In the second chapter Smith writes about hope. “N. T. Wright says that ‘a mission-shaped church must have its mission shaped by hope; that the genuine Christian hope, rooted in Jesus’ resurrection, is the hope for God’s renewal of all things, for his overcoming of corruption, decay, and death, for his filling of the whole cosmos with his love and grace, his power and glory.’ Roots in the future, roots in the resurrection, roots in the eternal victory of Jesus, roots that are firmly planted in eternal life, roots that nourish the trunk and branches, and ultimately produce the fruit that draws others into the story. Wright concludes, ‘To be truly effective in this kind of mission, one must be genuinely and cheerfully rooted in God’s renewal.’ We have a real reason to cheer. The more we know the story, the more we rejoice.’” (48)
There is a second rhythm anchored in each chapter, and it is “false narrative” then “true narrative.” In the third chapter, for example, the false narrative identified is, “our needs matter the most.” The true narrative offered in its place is “others needs matter the most.” Smith then goes on to describe “the other-centered community.” Jesus example is our example, not merely to imitate him or to earn his favor, but because serving others is the highest way to live. Smith echoes some of Nouwen’s thought here when he writes that if we live in fear we protect ourselves and our things, but when we live in the kingdom of love and grace we “consider others better than ourselves” and look to their interests (Philippians 2). Smith relates a story from a conference with Dallas Willard. When Dallas got up to speak he suddenly announced that he was going to share the single most important task of a Christian, especially for leaders (the pregnant pause)… “to pray for the success of neighbouring churches.” The macro tasks are no different than the small, personal ones, and often set the tone.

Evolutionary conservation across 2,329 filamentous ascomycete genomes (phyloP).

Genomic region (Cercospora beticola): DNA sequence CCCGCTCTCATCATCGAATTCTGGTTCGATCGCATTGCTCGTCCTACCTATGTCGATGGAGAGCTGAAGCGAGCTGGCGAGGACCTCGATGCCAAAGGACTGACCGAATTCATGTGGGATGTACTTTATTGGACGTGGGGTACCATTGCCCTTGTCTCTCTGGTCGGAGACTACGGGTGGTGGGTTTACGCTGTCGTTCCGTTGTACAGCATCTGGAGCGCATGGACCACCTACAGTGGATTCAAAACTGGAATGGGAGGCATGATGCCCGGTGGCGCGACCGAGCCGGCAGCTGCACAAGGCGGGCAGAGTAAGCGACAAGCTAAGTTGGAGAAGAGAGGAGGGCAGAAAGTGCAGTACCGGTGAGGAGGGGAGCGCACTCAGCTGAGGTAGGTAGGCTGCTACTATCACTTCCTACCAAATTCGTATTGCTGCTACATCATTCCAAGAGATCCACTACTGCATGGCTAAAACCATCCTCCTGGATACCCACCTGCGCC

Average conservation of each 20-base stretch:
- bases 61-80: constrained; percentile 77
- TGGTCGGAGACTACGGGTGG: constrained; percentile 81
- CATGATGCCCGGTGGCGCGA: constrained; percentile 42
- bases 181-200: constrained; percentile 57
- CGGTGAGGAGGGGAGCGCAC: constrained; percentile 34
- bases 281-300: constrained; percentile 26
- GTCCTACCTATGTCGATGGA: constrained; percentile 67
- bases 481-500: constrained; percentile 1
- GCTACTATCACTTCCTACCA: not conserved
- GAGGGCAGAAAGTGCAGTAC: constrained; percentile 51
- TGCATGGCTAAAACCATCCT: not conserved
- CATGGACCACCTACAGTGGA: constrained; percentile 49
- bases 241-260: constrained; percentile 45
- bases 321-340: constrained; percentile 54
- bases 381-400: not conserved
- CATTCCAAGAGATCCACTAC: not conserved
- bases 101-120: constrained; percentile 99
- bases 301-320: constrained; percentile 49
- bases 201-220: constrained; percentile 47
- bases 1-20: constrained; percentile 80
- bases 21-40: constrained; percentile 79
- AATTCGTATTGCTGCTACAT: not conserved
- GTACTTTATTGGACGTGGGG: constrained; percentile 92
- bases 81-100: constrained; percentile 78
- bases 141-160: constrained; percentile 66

I’ll summarize the following chapters by virtue of the false and true narratives.
4 The Christ-Centered Community
False narrative – If we disagree, we must divide
True narrative – Christ followers remain unified. We are one cup, one loaf, one body
5 The Reconciling Community
False narrative – only when we forgive will we be forgiven and healed
True narrative – knowing we are forgiven leads to healing and forgiveness
6 The Encouraging Community
False narrative – The community serves my needs
True narrative – The community shapes my life
This section caught my attention because it is the first place where Smith begins to hint at the importance of a structure and rhythms that move us from our personal and private center toward something larger. On page 128 he writes,
“When we hear the terms rule of life or covenants we often write them off as unnecessary and legalistic. This is because of a false and pervasive narrative: The community exists to serve me and my needs. The community should not tell me what to do — that is up to me.” Smith talks about our consumer culture, an analysis we know.. and experience.. in our daily living. Then he moves on to relate the “true narrative,” echoing these words from John Thompson that connect our personal narrative with God’s story.